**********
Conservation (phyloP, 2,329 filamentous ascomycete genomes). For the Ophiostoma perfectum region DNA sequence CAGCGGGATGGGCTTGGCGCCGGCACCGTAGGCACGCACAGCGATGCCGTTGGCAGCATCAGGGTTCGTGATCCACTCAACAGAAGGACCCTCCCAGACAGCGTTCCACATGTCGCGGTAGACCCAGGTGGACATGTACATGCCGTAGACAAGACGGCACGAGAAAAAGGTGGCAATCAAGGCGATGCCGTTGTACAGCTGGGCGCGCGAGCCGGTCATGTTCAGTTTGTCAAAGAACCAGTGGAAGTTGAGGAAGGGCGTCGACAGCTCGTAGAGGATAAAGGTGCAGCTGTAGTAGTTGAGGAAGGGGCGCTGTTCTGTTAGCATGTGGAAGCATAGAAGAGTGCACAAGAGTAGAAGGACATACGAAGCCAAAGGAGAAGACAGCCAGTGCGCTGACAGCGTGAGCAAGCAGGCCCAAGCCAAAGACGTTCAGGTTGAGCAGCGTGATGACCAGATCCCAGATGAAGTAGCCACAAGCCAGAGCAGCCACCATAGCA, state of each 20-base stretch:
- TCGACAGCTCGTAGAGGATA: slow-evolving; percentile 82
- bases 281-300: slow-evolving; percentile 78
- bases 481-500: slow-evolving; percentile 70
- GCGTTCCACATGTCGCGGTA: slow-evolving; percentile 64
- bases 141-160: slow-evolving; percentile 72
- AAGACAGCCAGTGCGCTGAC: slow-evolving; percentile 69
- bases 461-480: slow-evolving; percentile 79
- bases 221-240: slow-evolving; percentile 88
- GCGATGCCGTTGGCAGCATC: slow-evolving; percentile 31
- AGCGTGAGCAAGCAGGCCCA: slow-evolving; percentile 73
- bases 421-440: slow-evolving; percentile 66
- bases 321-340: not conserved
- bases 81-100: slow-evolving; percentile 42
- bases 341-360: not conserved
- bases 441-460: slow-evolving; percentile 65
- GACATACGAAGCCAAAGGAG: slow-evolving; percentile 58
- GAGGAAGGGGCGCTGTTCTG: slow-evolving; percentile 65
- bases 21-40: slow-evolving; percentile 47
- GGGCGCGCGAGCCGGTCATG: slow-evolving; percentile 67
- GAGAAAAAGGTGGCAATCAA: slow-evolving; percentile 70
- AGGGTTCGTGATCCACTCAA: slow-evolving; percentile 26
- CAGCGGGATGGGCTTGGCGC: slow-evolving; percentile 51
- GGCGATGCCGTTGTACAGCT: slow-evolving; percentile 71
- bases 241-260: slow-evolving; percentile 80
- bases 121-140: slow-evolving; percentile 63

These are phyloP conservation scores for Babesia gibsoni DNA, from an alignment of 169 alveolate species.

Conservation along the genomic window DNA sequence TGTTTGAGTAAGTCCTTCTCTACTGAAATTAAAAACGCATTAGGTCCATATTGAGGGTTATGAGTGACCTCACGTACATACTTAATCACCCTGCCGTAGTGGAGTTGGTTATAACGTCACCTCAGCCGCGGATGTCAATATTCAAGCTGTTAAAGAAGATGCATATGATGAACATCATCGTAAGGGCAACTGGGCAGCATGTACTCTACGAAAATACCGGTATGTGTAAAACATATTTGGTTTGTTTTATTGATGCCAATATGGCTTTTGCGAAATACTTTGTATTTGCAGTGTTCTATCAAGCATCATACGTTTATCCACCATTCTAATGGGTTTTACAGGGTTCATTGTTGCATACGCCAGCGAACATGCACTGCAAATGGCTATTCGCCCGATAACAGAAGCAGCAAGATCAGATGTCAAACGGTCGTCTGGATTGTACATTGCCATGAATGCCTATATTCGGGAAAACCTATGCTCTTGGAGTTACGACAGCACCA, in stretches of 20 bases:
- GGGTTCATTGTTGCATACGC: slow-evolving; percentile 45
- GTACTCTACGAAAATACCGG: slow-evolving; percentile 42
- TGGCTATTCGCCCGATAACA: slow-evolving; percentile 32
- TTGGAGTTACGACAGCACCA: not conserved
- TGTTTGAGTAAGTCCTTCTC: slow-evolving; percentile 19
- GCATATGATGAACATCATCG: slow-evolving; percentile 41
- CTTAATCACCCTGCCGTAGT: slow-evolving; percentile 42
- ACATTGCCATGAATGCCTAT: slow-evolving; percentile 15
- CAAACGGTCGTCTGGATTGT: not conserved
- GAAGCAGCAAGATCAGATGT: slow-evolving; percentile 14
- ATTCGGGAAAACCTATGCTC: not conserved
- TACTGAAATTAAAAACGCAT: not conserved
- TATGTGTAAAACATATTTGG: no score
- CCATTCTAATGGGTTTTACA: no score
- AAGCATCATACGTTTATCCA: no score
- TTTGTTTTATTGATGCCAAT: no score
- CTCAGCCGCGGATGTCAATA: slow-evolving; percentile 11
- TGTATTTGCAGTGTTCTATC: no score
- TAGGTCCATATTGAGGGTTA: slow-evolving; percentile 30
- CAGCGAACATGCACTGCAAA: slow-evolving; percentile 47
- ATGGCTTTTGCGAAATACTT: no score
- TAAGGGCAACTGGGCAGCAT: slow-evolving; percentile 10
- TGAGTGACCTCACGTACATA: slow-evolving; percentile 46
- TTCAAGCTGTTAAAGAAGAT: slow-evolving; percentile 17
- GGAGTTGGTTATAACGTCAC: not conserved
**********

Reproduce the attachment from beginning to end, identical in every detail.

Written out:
Conservation (phyloP, 2,329 filamentous ascomycete genomes). For the Ophiostoma perfectum region DNA sequence CAGCGGGATGGGCTTGGCGCCGGCACCGTAGGCACGCACAGCGATGCCGTTGGCAGCATCAGGGTTCGTGATCCACTCAACAGAAGGACCCTCCCAGACAGCGTTCCACATGTCGCGGTAGACCCAGGTGGACATGTACATGCCGTAGACAAGACGGCACGAGAAAAAGGTGGCAATCAAGGCGATGCCGTTGTACAGCTGGGCGCGCGAGCCGGTCATGTTCAGTTTGTCAAAGAACCAGTGGAAGTTGAGGAAGGGCGTCGACAGCTCGTAGAGGATAAAGGTGCAGCTGTAGTAGTTGAGGAAGGGGCGCTGTTCTGTTAGCATGTGGAAGCATAGAAGAGTGCACAAGAGTAGAAGGACATACGAAGCCAAAGGAGAAGACAGCCAGTGCGCTGACAGCGTGAGCAAGCAGGCCCAAGCCAAAGACGTTCAGGTTGAGCAGCGTGATGACCAGATCCCAGATGAAGTAGCCACAAGCCAGAGCAGCCACCATAGCA, state of each 20-base stretch:
- TCGACAGCTCGTAGAGGATA: slow-evolving; percentile 82
- bases 281-300: slow-evolving; percentile 78
- bases 481-500: slow-evolving; percentile 70
- GCGTTCCACATGTCGCGGTA: slow-evolving; percentile 64
- bases 141-160: slow-evolving; percentile 72
- AAGACAGCCAGTGCGCTGAC: slow-evolving; percentile 69
- bases 461-480: slow-evolving; percentile 79
- bases 221-240: slow-evolving; percentile 88
- GCGATGCCGTTGGCAGCATC: slow-evolving; percentile 31
- AGCGTGAGCAAGCAGGCCCA: slow-evolving; percentile 73
- bases 421-440: slow-evolving; percentile 66
- bases 321-340: not conserved
- bases 81-100: slow-evolving; percentile 42
- bases 341-360: not conserved
- bases 441-460: slow-evolving; percentile 65
- GACATACGAAGCCAAAGGAG: slow-evolving; percentile 58
- GAGGAAGGGGCGCTGTTCTG: slow-evolving; percentile 65
- bases 21-40: slow-evolving; percentile 47
- GGGCGCGCGAGCCGGTCATG: slow-evolving; percentile 67
- GAGAAAAAGGTGGCAATCAA: slow-evolving; percentile 70
- AGGGTTCGTGATCCACTCAA: slow-evolving; percentile 26
- CAGCGGGATGGGCTTGGCGC: slow-evolving; percentile 51
- GGCGATGCCGTTGTACAGCT: slow-evolving; percentile 71
- bases 241-260: slow-evolving; percentile 80
- bases 121-140: slow-evolving; percentile 63

These are phyloP conservation scores for Babesia gibsoni DNA, from an alignment of 169 alveolate species.

Conservation along the genomic window DNA sequence TGTTTGAGTAAGTCCTTCTCTACTGAAATTAAAAACGCATTAGGTCCATATTGAGGGTTATGAGTGACCTCACGTACATACTTAATCACCCTGCCGTAGTGGAGTTGGTTATAACGTCACCTCAGCCGCGGATGTCAATATTCAAGCTGTTAAAGAAGATGCATATGATGAACATCATCGTAAGGGCAACTGGGCAGCATGTACTCTACGAAAATACCGGTATGTGTAAAACATATTTGGTTTGTTTTATTGATGCCAATATGGCTTTTGCGAAATACTTTGTATTTGCAGTGTTCTATCAAGCATCATACGTTTATCCACCATTCTAATGGGTTTTACAGGGTTCATTGTTGCATACGCCAGCGAACATGCACTGCAAATGGCTATTCGCCCGATAACAGAAGCAGCAAGATCAGATGTCAAACGGTCGTCTGGATTGTACATTGCCATGAATGCCTATATTCGGGAAAACCTATGCTCTTGGAGTTACGACAGCACCA, in stretches of 20 bases:
- GGGTTCATTGTTGCATACGC: slow-evolving; percentile 45
- GTACTCTACGAAAATACCGG: slow-evolving; percentile 42
- TGGCTATTCGCCCGATAACA: slow-evolving; percentile 32
- TTGGAGTTACGACAGCACCA: not conserved
- TGTTTGAGTAAGTCCTTCTC: slow-evolving; percentile 19
- GCATATGATGAACATCATCG: slow-evolving; percentile 41
- CTTAATCACCCTGCCGTAGT: slow-evolving; percentile 42
- ACATTGCCATGAATGCCTAT: slow-evolving; percentile 15
- CAAACGGTCGTCTGGATTGT: not conserved
- GAAGCAGCAAGATCAGATGT: slow-evolving; percentile 14
- ATTCGGGAAAACCTATGCTC: not conserved
- TACTGAAATTAAAAACGCAT: not conserved
- TATGTGTAAAACATATTTGG: no score
- CCATTCTAATGGGTTTTACA: no score
- AAGCATCATACGTTTATCCA: no score
- TTTGTTTTATTGATGCCAAT: no score
- CTCAGCCGCGGATGTCAATA: slow-evolving; percentile 11
- TGTATTTGCAGTGTTCTATC: no score
- TAGGTCCATATTGAGGGTTA: slow-evolving; percentile 30
- CAGCGAACATGCACTGCAAA: slow-evolving; percentile 47
- ATGGCTTTTGCGAAATACTT: no score
- TAAGGGCAACTGGGCAGCAT: slow-evolving; percentile 10
- TGAGTGACCTCACGTACATA: slow-evolving; percentile 46
- TTCAAGCTGTTAAAGAAGAT: slow-evolving; percentile 17
- GGAGTTGGTTATAACGTCAC: not conserved